What’s more, you guessed it, the codicil, left in Maggie’s possession, has – in the confusion – disappeared, and here is where the mystery begins. One involving a host of family secrets, some of which are quite salacious indeed, and hardly ones to mentioned in polite society. The mystery is solved more by legwork than out-and-out deductivity, not that there’s anything wrong with that. Unfortunately I did not find any of the other players involved in the tale all that interesting, and their problems even less so, for whatever that’s worth.

   At the time the book was published, much was made of the Conrad/Hill relationship as compared with the Wolfe/Goodwin one. While it is of course at once obvious, I’d have to pass on that until I’ve read another one. This is only a first book, after all, and the interaction between the two is an edgy one. They’re still getting to know another.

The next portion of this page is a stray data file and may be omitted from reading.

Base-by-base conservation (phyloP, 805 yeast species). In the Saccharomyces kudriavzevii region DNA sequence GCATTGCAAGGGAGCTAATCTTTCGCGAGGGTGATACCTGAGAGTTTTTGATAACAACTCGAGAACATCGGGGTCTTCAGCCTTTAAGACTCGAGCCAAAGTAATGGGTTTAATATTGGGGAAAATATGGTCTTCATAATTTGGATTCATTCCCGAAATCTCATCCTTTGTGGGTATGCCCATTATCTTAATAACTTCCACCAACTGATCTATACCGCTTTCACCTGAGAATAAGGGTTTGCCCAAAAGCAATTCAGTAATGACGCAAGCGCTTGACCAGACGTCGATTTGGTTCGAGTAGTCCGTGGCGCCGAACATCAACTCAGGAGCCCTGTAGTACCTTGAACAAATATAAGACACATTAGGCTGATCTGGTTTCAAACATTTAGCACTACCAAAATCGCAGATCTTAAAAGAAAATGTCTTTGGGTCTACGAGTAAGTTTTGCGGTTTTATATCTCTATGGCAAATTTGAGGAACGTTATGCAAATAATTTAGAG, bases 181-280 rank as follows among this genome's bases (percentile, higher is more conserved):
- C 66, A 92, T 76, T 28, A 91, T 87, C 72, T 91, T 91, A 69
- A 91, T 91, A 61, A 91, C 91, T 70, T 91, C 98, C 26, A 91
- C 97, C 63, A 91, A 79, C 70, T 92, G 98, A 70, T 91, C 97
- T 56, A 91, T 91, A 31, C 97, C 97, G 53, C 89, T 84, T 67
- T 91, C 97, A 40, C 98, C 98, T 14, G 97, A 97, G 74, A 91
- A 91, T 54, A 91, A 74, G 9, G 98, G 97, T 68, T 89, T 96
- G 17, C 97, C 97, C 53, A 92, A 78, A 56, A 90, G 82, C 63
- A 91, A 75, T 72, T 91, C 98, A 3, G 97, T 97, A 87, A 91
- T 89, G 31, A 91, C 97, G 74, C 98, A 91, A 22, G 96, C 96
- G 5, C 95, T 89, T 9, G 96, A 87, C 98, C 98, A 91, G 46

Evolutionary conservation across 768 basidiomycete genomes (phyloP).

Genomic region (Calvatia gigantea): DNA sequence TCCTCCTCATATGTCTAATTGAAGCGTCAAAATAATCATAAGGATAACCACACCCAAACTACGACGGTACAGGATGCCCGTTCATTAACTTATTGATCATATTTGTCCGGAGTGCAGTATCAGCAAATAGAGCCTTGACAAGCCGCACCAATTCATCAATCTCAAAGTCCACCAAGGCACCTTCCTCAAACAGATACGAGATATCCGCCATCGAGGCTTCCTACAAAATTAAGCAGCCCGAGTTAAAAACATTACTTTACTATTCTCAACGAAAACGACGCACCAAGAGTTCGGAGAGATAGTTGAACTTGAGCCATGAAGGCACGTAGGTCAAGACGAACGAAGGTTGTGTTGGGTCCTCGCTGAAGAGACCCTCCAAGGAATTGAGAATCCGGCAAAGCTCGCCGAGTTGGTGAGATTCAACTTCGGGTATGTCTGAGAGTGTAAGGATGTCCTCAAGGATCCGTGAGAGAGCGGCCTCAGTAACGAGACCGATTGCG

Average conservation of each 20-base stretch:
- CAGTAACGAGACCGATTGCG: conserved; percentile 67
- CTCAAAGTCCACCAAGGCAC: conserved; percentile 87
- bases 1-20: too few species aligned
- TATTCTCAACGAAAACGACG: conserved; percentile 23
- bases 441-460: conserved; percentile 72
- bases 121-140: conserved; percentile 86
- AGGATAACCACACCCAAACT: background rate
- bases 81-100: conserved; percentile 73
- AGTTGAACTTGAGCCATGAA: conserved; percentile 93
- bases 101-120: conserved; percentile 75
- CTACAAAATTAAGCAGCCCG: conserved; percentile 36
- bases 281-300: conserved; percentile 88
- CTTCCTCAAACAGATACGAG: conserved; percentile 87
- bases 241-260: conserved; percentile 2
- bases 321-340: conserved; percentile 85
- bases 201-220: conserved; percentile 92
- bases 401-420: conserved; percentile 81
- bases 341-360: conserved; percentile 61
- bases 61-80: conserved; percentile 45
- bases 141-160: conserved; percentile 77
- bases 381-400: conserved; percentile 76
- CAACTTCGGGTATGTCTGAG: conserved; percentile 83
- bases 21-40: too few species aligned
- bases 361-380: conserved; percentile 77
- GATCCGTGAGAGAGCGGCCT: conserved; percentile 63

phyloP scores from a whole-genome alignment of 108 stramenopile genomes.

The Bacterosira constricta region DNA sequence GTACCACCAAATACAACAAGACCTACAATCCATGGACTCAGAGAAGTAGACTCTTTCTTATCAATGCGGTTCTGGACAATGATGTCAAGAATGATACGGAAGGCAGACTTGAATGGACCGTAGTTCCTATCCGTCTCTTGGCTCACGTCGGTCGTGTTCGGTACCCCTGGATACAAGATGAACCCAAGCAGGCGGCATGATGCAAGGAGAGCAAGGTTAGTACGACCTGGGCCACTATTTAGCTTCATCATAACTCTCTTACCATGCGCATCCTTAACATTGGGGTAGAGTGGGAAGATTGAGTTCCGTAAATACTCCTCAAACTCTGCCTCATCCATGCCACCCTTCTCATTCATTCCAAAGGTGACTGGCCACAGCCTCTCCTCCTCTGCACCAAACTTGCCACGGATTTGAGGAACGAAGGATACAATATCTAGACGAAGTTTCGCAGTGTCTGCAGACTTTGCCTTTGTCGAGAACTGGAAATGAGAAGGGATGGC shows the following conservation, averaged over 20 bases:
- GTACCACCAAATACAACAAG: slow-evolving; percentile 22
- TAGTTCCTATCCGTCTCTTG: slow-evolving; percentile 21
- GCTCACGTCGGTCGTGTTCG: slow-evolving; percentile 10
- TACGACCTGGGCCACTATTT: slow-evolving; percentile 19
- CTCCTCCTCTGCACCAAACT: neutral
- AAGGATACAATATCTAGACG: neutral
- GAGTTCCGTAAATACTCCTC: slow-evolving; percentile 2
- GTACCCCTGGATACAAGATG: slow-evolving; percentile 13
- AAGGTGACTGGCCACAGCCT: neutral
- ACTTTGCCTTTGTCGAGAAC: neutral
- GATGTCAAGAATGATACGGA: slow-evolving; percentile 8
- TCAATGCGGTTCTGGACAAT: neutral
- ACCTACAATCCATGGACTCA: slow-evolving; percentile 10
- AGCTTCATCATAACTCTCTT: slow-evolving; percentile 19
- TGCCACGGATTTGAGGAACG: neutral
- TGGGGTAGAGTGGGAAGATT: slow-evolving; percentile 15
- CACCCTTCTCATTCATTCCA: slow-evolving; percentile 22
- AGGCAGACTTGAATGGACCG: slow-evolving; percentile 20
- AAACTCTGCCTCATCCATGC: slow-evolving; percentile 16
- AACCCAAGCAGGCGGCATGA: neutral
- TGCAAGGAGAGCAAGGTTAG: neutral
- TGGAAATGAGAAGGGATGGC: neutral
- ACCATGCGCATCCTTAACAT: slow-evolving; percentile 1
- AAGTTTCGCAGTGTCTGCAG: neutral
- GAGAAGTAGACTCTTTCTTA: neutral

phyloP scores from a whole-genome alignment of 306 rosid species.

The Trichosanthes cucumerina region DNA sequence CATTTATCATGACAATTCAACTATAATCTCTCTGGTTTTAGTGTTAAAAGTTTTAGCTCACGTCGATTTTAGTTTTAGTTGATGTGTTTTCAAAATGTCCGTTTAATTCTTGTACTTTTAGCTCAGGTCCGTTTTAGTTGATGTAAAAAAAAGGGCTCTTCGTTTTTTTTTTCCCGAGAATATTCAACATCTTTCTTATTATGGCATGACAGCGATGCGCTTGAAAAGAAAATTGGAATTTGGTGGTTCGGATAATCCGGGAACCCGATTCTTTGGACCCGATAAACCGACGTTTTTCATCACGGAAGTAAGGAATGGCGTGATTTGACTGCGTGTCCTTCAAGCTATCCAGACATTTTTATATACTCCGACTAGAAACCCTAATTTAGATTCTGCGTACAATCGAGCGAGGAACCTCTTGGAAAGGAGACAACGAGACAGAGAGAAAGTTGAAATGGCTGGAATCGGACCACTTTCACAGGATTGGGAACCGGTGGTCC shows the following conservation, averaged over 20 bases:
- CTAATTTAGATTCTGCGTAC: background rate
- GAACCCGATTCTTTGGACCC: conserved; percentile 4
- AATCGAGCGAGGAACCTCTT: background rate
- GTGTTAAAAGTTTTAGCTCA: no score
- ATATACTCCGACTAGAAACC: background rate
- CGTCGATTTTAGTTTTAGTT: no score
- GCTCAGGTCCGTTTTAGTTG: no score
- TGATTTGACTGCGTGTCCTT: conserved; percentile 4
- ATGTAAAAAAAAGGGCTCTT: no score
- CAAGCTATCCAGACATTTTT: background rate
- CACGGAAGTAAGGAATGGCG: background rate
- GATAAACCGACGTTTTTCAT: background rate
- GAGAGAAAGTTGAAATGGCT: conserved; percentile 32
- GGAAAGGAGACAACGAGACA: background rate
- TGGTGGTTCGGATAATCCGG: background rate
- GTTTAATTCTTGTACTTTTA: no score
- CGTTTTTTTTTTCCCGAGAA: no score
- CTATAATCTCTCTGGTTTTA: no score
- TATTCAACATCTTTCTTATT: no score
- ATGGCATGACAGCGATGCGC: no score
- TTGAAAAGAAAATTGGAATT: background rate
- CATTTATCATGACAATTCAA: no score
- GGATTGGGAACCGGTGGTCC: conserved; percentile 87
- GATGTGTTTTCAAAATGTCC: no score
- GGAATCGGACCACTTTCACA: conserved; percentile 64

This first book was nominated for an Edgar, and a long series was expected, but for unknown reasons, it never developed. There was only one more book featuring the two of them, that being Beauty Dies, published in 1994. After that the slate on the two was closed forever.



UTAH BLAINE. Columbia, 1957. Rory Calhoun, Susan Cummings, Angela Stevens, Paul Langton, Max Baer, George Keymas, Ray Teal and Gene Roth. Screenplay by Robert E Kent, from a novel by Louis L’Amour. Produced by Sam Katzman. Directed by Fred F. Sears.

   A Western brought to you by the producer-director team that gave us The Giant Claw.

   And actually, it’s not bad. The keynote here is action, plentifully supplied in Robert E. Kent’s screenplay, and briskly directed by Fred Sears, an old, old hand at this sort of thing, who moved easily from the Durango Kid series to Sam Katzman’s B unit at Columbia. Sears knew how to make a B-Western: fast pace and plenty of fightin’, and he keeps Utah moving violently along, starting with Blaine (Rory Calhoun) rescuing an old rancher from a lynching, through gunfights, chases, fistfights, and a few seconds of mushy stuff so we can get our popcorn.